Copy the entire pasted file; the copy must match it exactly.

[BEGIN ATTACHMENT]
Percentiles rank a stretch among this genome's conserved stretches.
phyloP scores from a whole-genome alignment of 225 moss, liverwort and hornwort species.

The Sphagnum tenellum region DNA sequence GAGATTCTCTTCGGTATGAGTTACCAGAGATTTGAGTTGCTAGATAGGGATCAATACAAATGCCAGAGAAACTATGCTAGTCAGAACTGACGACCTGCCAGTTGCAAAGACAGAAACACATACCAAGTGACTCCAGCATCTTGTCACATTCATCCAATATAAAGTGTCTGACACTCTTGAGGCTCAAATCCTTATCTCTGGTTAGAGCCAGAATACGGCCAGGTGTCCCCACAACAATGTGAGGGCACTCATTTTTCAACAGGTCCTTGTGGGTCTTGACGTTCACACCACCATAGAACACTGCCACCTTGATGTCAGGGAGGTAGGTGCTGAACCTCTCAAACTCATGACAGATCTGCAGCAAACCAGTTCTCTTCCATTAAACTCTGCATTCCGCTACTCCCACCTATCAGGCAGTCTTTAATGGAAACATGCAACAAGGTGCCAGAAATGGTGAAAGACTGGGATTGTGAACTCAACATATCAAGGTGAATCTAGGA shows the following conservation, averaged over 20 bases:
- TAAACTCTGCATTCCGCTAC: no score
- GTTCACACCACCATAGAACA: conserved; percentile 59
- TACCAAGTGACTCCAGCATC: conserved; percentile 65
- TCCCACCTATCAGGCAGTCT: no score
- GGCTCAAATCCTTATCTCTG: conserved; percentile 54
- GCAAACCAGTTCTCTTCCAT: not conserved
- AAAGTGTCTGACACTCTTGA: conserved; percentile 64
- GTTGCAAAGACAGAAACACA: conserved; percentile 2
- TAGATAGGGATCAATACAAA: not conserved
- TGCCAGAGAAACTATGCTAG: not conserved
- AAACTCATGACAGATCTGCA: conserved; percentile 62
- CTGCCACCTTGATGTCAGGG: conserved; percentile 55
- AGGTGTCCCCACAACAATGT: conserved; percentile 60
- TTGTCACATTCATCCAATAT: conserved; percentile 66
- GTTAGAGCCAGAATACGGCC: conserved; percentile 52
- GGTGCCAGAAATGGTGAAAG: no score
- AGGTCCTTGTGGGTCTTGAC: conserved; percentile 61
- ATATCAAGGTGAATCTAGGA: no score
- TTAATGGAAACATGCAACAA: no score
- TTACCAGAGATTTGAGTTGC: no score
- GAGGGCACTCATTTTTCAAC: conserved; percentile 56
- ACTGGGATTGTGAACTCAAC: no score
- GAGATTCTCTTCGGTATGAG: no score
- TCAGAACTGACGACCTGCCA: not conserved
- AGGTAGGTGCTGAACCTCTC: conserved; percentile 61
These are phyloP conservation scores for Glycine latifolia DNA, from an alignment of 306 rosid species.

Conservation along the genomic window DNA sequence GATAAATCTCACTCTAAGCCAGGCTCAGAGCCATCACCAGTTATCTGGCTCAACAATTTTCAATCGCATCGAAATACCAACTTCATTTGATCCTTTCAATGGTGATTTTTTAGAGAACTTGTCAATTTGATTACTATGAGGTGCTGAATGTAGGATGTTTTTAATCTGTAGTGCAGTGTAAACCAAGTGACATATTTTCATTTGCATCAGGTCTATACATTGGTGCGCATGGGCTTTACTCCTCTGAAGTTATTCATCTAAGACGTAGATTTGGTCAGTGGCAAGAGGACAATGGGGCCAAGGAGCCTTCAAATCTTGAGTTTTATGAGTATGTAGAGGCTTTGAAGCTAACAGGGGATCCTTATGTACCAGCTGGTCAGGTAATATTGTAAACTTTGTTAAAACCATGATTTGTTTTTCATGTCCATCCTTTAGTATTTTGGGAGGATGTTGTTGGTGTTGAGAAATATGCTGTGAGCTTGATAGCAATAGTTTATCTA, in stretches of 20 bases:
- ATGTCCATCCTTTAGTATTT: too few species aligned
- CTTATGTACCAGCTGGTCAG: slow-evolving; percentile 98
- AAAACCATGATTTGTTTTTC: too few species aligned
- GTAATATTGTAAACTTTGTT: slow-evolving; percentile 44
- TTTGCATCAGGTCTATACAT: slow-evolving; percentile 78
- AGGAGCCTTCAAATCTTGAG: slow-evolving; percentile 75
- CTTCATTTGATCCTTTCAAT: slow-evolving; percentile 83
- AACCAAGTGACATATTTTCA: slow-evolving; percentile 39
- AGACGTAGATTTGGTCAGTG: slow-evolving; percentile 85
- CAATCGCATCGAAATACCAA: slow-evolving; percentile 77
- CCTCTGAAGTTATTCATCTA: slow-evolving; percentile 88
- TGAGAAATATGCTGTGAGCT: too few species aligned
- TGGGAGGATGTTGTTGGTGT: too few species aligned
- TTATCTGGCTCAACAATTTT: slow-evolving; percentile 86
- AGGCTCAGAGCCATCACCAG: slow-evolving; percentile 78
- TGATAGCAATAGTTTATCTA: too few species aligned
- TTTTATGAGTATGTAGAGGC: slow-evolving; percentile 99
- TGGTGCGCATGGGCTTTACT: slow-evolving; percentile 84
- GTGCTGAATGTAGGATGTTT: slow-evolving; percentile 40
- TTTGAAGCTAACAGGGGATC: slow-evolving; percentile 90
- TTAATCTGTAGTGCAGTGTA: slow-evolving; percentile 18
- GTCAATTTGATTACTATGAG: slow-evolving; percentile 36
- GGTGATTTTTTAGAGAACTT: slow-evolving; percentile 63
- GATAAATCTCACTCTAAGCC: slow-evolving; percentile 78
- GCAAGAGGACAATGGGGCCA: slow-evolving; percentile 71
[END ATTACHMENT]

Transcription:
Percentiles rank a stretch among this genome's conserved stretches.
phyloP scores from a whole-genome alignment of 225 moss, liverwort and hornwort species.

The Sphagnum tenellum region DNA sequence GAGATTCTCTTCGGTATGAGTTACCAGAGATTTGAGTTGCTAGATAGGGATCAATACAAATGCCAGAGAAACTATGCTAGTCAGAACTGACGACCTGCCAGTTGCAAAGACAGAAACACATACCAAGTGACTCCAGCATCTTGTCACATTCATCCAATATAAAGTGTCTGACACTCTTGAGGCTCAAATCCTTATCTCTGGTTAGAGCCAGAATACGGCCAGGTGTCCCCACAACAATGTGAGGGCACTCATTTTTCAACAGGTCCTTGTGGGTCTTGACGTTCACACCACCATAGAACACTGCCACCTTGATGTCAGGGAGGTAGGTGCTGAACCTCTCAAACTCATGACAGATCTGCAGCAAACCAGTTCTCTTCCATTAAACTCTGCATTCCGCTACTCCCACCTATCAGGCAGTCTTTAATGGAAACATGCAACAAGGTGCCAGAAATGGTGAAAGACTGGGATTGTGAACTCAACATATCAAGGTGAATCTAGGA shows the following conservation, averaged over 20 bases:
- TAAACTCTGCATTCCGCTAC: no score
- GTTCACACCACCATAGAACA: conserved; percentile 59
- TACCAAGTGACTCCAGCATC: conserved; percentile 65
- TCCCACCTATCAGGCAGTCT: no score
- GGCTCAAATCCTTATCTCTG: conserved; percentile 54
- GCAAACCAGTTCTCTTCCAT: not conserved
- AAAGTGTCTGACACTCTTGA: conserved; percentile 64
- GTTGCAAAGACAGAAACACA: conserved; percentile 2
- TAGATAGGGATCAATACAAA: not conserved
- TGCCAGAGAAACTATGCTAG: not conserved
- AAACTCATGACAGATCTGCA: conserved; percentile 62
- CTGCCACCTTGATGTCAGGG: conserved; percentile 55
- AGGTGTCCCCACAACAATGT: conserved; percentile 60
- TTGTCACATTCATCCAATAT: conserved; percentile 66
- GTTAGAGCCAGAATACGGCC: conserved; percentile 52
- GGTGCCAGAAATGGTGAAAG: no score
- AGGTCCTTGTGGGTCTTGAC: conserved; percentile 61
- ATATCAAGGTGAATCTAGGA: no score
- TTAATGGAAACATGCAACAA: no score
- TTACCAGAGATTTGAGTTGC: no score
- GAGGGCACTCATTTTTCAAC: conserved; percentile 56
- ACTGGGATTGTGAACTCAAC: no score
- GAGATTCTCTTCGGTATGAG: no score
- TCAGAACTGACGACCTGCCA: not conserved
- AGGTAGGTGCTGAACCTCTC: conserved; percentile 61
These are phyloP conservation scores for Glycine latifolia DNA, from an alignment of 306 rosid species.

Conservation along the genomic window DNA sequence GATAAATCTCACTCTAAGCCAGGCTCAGAGCCATCACCAGTTATCTGGCTCAACAATTTTCAATCGCATCGAAATACCAACTTCATTTGATCCTTTCAATGGTGATTTTTTAGAGAACTTGTCAATTTGATTACTATGAGGTGCTGAATGTAGGATGTTTTTAATCTGTAGTGCAGTGTAAACCAAGTGACATATTTTCATTTGCATCAGGTCTATACATTGGTGCGCATGGGCTTTACTCCTCTGAAGTTATTCATCTAAGACGTAGATTTGGTCAGTGGCAAGAGGACAATGGGGCCAAGGAGCCTTCAAATCTTGAGTTTTATGAGTATGTAGAGGCTTTGAAGCTAACAGGGGATCCTTATGTACCAGCTGGTCAGGTAATATTGTAAACTTTGTTAAAACCATGATTTGTTTTTCATGTCCATCCTTTAGTATTTTGGGAGGATGTTGTTGGTGTTGAGAAATATGCTGTGAGCTTGATAGCAATAGTTTATCTA, in stretches of 20 bases:
- ATGTCCATCCTTTAGTATTT: too few species aligned
- CTTATGTACCAGCTGGTCAG: slow-evolving; percentile 98
- AAAACCATGATTTGTTTTTC: too few species aligned
- GTAATATTGTAAACTTTGTT: slow-evolving; percentile 44
- TTTGCATCAGGTCTATACAT: slow-evolving; percentile 78
- AGGAGCCTTCAAATCTTGAG: slow-evolving; percentile 75
- CTTCATTTGATCCTTTCAAT: slow-evolving; percentile 83
- AACCAAGTGACATATTTTCA: slow-evolving; percentile 39
- AGACGTAGATTTGGTCAGTG: slow-evolving; percentile 85
- CAATCGCATCGAAATACCAA: slow-evolving; percentile 77
- CCTCTGAAGTTATTCATCTA: slow-evolving; percentile 88
- TGAGAAATATGCTGTGAGCT: too few species aligned
- TGGGAGGATGTTGTTGGTGT: too few species aligned
- TTATCTGGCTCAACAATTTT: slow-evolving; percentile 86
- AGGCTCAGAGCCATCACCAG: slow-evolving; percentile 78
- TGATAGCAATAGTTTATCTA: too few species aligned
- TTTTATGAGTATGTAGAGGC: slow-evolving; percentile 99
- TGGTGCGCATGGGCTTTACT: slow-evolving; percentile 84
- GTGCTGAATGTAGGATGTTT: slow-evolving; percentile 40
- TTTGAAGCTAACAGGGGATC: slow-evolving; percentile 90
- TTAATCTGTAGTGCAGTGTA: slow-evolving; percentile 18
- GTCAATTTGATTACTATGAG: slow-evolving; percentile 36
- GGTGATTTTTTAGAGAACTT: slow-evolving; percentile 63
- GATAAATCTCACTCTAAGCC: slow-evolving; percentile 78
- GCAAGAGGACAATGGGGCCA: slow-evolving; percentile 71